In view of the recent Barbados Sandals/Beaches deal, we travel to Grenada where S. Brian Samuel presents…
A Case Study of Hotel Investment in Grenada
by S. Brian Samuel
I recently published an article entitled “Attracting Foreign Investment to Grenada” in which I noted some of the pitfalls to investing in Grenada. In the article I briefly mentioned the case of LaSource resort, to illustrate the use of fiscal incentives as a way of securing the Sandals chain investment in Grenada.
On reflection, the story of La Source is worthy of a deeper look. The LaSource saga, for indeed it is a saga; with ups, downs and plot twists worthy of any soap opera; is a classic illustration of what that can go right — and wrong — with hotel investments in small Caribbean islands. I guess I am qualified to write the story; for I was there from before the beginning; until after the end.
2. Before the Beginning
In 1990 I was working in Barbados for the Caribbean Project Development Facility, an offshoot of the World Bank. My job was to raise financing for Caribbean businesses, and one of my earliest (successful!) projects was La Source hotel in Grenada, which was being promoted by a local developer called Leon Taylor.
The first time I met Taylor, he wasn’t in a particularly good mood, as he had become frustrated from having to deal with the financing agencies, one of them being the agency I worked for. He fixed his good eye on me and growled “What the f___ do you want?” or words to that effect! But things went steadily upwards from there, and I ultimately ended up raising US$15 million for LaSource, in debt and equity financing from a consortium of development banks. That in itself was a long and winding road; including one memorable day when I finally cornered Leon into going over the final Business Plan for the resort, line by painstaking line – under a coconut tree on Sandy Island, during Carriacou Regatta!
In all my 20 years at the World Bank, LaSource remains my all-time proudest project — and there were quite a few contenders. For a start it reconnected me to Grenada, my home I never knew; and that feeling carried over into a sense of pride in a job well done, when I stood side-by-side with Leon Taylor on the gala opening night of LaSource in December 1993. When I retired from the World Bank and returned home in 2008, I worked as Executive Director of LaSource from its reopening in February 2008 until October 2010. So I know where a few skeletons are buried.
LaSource’s experience with its hurricane Ivan claim demonstrates two major impediments to investing in Grenada. There is no procedure for resolving disputes between an insurer and insured in Grenada. An insurer simply has to deny liability, and the insured has no recourse to the Arbitration clause of the policy, because the insured repudiates the entire policy and just says “sue me”. The only recourse is through litigation, and in a case like LaSource, which is not unique, the insured is placed at the mercy of Grenada’s lethargic legal system.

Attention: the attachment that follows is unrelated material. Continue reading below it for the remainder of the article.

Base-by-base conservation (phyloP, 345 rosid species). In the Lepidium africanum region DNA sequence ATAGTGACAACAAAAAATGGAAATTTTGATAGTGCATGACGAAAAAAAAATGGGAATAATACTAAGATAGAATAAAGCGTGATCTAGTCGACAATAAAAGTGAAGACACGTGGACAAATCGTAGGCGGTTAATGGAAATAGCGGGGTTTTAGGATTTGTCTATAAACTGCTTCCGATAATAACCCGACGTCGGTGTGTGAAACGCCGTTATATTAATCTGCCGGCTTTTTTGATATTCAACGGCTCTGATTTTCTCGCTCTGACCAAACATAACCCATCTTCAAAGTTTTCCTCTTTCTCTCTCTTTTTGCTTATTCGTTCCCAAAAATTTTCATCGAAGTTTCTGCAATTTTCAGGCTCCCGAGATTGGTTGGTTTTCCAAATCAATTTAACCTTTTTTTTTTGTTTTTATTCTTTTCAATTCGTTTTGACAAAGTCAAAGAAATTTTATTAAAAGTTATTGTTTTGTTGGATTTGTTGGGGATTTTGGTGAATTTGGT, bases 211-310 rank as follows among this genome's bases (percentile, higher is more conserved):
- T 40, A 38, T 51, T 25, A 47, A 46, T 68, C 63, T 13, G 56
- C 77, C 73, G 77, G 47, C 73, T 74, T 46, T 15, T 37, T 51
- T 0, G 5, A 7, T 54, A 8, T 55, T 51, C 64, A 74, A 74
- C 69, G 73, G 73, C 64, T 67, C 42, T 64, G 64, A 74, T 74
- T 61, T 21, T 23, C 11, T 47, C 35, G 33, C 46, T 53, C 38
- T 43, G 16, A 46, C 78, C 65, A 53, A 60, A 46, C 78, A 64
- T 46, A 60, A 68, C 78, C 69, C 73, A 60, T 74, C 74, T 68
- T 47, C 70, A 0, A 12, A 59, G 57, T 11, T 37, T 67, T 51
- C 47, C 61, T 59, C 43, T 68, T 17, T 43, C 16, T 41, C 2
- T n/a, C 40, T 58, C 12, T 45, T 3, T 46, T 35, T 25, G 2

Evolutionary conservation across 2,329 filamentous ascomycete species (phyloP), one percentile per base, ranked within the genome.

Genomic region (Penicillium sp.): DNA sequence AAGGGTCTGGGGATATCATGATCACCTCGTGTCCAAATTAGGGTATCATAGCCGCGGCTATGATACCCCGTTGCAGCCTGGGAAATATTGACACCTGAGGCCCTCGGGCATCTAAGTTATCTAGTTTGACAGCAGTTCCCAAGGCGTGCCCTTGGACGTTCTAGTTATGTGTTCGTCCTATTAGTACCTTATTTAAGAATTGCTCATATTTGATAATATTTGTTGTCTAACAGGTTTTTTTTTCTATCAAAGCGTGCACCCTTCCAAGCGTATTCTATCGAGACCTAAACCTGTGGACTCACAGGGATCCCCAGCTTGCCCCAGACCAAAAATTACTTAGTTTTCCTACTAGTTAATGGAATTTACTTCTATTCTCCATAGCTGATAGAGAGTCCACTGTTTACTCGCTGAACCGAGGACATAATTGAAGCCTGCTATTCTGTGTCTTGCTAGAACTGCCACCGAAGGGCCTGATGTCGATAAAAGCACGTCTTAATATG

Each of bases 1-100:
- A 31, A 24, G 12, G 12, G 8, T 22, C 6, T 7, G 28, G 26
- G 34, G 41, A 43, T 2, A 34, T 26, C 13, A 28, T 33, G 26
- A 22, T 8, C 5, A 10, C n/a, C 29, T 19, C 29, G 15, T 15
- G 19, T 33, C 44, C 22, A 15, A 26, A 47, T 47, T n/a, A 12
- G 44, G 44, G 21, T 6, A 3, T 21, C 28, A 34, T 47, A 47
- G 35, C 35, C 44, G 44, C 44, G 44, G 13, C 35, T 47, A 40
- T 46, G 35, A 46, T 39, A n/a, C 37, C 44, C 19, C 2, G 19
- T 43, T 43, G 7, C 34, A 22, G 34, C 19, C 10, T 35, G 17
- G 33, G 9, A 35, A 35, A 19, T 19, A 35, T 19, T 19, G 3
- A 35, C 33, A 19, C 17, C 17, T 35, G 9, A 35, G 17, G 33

Contracts are normally enforced by the country’s legal system, which in Grenada appears to be in a state of near collapse. There is currently a backlog of some 200 cases, with only two sitting judges to handle the current cases and deal with the backlog. This explains why Grenada ranks so poorly in the World Bank’s Doing Business Ratings; in enforcing contracts, Grenada ranks 162 of 180 countries.
Concessions are designed to protect investors, and once granted would be sacred. This was not the experience of LaSource in 2010, when one of the principal concessions listed in its CQCL, freedom from VAT, was taken away from the resort, causing significant increases in operating expense and decreases in net revenue. VAT was not a new tax. It was in force up to April 1995 when it was replaced by the GCT – neither of which LaSource had previously paid.
It is ironic that, to accommodate the acquisition of LaSource by Sandals, the government gave Sandals the very same concessions it had recently taken away from LaSource: freedom from VAT. In fact, the government was so desperate for Sandals to come to Grenada that they dug deep and gave them “something special”, as described by Finance Minister Nazim Burke. The fiscal incentives eventually granted to Sandals LaSource included, inter alia:
- 29-year waiver of corporate taxes
- 25-year waiver of property taxes
- 25-year waiver of customs duties on capital goods
- 25-year waiver of customs duty on consumables
- 15 year waiver of Value Added Tax
Local investors who built “small” hotels like LaSource, at one time could count on financing from development finance institutions, such as EIB, GDB, CDC and CFSC, whose role was to finance private businesses in the OECS, and beyond. Sadly, the volume of development finance has declined over the years; and this needs to be rectified. LaSource’s experience with commercial banks, in the post-Ivan period, was markedly different from its experience with development banks, prior to Ivan — particularly when the going got tough.
Read the entire article at Now Grenada: The LaSource Saga